02 July 2020 - The COVID-19 pandemic is unleashing a human development crisis. On some dimensions of human development, conditions today are equivalent to levels of deprivation last seen in the mid-1980s.

But the crisis is hitting hard on all of human development’s constitutive elements: income (with the largest contraction in economic activity since the Great Depression), health (directly causing a death toll over 300,000 and indirectly leading potentially to an additional 6,000 child deaths every day from preventable causes over the next 6 months) and education (with effective out-of-school rates – meaning, accounting for the inability to access the internet – in primary education expected to drop to the levels of actual rates of the mid-1980s levels). This, not counting less visible indirect effects, including increased domestic violence, yet to be fully documented.

The pandemic was superimposed on unresolved tensions between people and technology, between people and the planet, between the haves and the have-nots. These tensions were already shaping a new generation of inequalities—pertaining to enhanced capabilities, the new necessities of the 21st century, as defined in the 2019 Human Development Report. But the response to the crisis can shape how those tensions are addressed and whether inequalities in human development are reduced.

This note takes a capabilities approach to document the severity of the unfolding human development crisis. Such an approach implies an evaluative framework to assess the crisis and shape the policy response that emphasizes the potential for people to be and do what they aspire in life as opposed to material resources or economic activity. To assess the crisis, the note draws from original simulations that are based on an adjusted Human Development Index—with the education dimension modified to reflect the effects of school closures and mitigation measures—and that incorporate current projections of gross national income (GNI) per capita for 2020.

The simulations suggest conditions today would correspond to a steep and unprecedented decline in human development. With almost 9 in 10 students out of school and deep recessions in most economies (including a 4 percent drop in GNI per capita worldwide), the decline in the index –reflecting a narrowing in capabilities-- would be equivalent to erasing all the progress in human development of the past six years. Importantly, if conditions in school access are restored, capabilities related to education would immediately bounce back – while the income dimension would follow the path of the economic recovery post-crisis. The simulations also show the importance of promoting equity in capabilities. In a scenario with more equitable internet access—where each country closes the gap with the leaders in its human development category—the decline in human development would be more than halved. This would be eminently affordable. In 2018 it was estimated that $100 billion would be needed to close the gap in internet access in low- and middle-income countries—or about 1 percent of the extraordinary fiscal programmes announced around the world so far.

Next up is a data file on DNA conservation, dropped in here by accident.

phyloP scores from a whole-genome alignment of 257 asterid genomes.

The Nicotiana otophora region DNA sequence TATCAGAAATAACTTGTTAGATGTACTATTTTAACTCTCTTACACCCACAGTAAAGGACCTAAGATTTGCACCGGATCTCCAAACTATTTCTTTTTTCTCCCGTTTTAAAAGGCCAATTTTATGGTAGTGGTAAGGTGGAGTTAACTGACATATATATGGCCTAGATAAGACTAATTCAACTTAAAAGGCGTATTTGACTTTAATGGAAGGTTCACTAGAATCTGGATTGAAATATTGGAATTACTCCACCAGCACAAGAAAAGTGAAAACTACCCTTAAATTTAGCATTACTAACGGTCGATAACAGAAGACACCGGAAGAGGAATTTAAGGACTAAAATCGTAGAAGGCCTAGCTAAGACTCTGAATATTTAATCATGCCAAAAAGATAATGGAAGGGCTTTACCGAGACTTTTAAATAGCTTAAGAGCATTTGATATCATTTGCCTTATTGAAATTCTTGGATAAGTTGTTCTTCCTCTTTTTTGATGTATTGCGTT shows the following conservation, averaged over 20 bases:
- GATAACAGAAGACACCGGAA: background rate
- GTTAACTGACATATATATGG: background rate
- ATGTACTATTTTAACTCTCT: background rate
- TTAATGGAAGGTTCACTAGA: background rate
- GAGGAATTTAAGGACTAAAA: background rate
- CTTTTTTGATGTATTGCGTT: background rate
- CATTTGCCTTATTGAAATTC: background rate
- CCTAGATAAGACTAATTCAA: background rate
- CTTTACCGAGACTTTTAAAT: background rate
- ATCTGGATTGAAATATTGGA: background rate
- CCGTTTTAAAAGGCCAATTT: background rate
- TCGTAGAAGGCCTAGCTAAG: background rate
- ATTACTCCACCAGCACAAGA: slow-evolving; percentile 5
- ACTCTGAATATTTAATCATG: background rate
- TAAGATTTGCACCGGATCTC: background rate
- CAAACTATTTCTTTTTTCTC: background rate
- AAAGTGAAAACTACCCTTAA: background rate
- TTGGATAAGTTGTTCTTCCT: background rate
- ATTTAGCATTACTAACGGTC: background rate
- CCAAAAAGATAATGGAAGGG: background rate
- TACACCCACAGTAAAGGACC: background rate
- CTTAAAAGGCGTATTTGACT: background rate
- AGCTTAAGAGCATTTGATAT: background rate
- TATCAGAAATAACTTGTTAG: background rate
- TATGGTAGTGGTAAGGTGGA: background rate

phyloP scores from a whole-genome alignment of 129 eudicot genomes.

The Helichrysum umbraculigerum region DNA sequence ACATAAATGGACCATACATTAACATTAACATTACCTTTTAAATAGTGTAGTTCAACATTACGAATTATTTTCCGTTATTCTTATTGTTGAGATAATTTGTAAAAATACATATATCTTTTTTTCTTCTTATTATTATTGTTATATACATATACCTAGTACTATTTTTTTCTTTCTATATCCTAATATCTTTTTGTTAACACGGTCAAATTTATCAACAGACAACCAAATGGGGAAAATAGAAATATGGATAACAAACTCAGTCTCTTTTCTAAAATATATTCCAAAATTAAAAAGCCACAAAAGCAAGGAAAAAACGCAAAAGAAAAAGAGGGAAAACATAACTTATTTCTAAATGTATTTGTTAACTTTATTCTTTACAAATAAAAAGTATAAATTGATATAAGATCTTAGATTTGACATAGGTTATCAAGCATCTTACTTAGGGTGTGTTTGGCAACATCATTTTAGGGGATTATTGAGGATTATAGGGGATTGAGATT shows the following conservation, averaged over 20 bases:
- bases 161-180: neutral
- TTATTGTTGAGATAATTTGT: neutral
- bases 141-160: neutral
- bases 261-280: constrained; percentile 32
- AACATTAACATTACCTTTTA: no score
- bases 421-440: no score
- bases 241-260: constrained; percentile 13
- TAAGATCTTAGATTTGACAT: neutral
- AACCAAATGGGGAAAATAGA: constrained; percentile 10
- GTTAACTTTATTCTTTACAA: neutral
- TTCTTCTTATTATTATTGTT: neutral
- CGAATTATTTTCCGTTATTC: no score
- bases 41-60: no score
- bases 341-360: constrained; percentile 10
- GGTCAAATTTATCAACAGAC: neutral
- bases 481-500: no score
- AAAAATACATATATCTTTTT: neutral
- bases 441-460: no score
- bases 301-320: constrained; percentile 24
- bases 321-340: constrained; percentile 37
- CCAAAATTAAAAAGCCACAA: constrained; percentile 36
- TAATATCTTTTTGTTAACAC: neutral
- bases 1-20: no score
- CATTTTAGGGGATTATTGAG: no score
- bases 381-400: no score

The note suggests three principles to shape the response to the crisis:

  • Look at the response through an equity lens.i Countries, communities and groups already lagging in enhanced capabilities will be particularly affected, and leaving them further behind will have long-term impacts on human development.
  • Focus on people’s enhanced capabilities. This could reconcile apparent tradeoffs between public health and economic activity (a means to the end of expanding capabilities) but would also help build resilience for future shocks.
  • Follow a coherent multidimensional approach. Since the crisis has multiple interconnected dimensions (health, economic, and several social aspects, decisions on the allocation of fiscal resources that can either further lock-in or break free from carbon-intensive production and consumption), a systemic approach—rather than a sector-by-sector sequential approach—is essential. A recent survey conducted in 14 countries found that 71 percent of adults globally consider that climate change is as serious a crisis as COVID-19, with two-thirds supporting government actions to prioritise climate change during the recovery. ii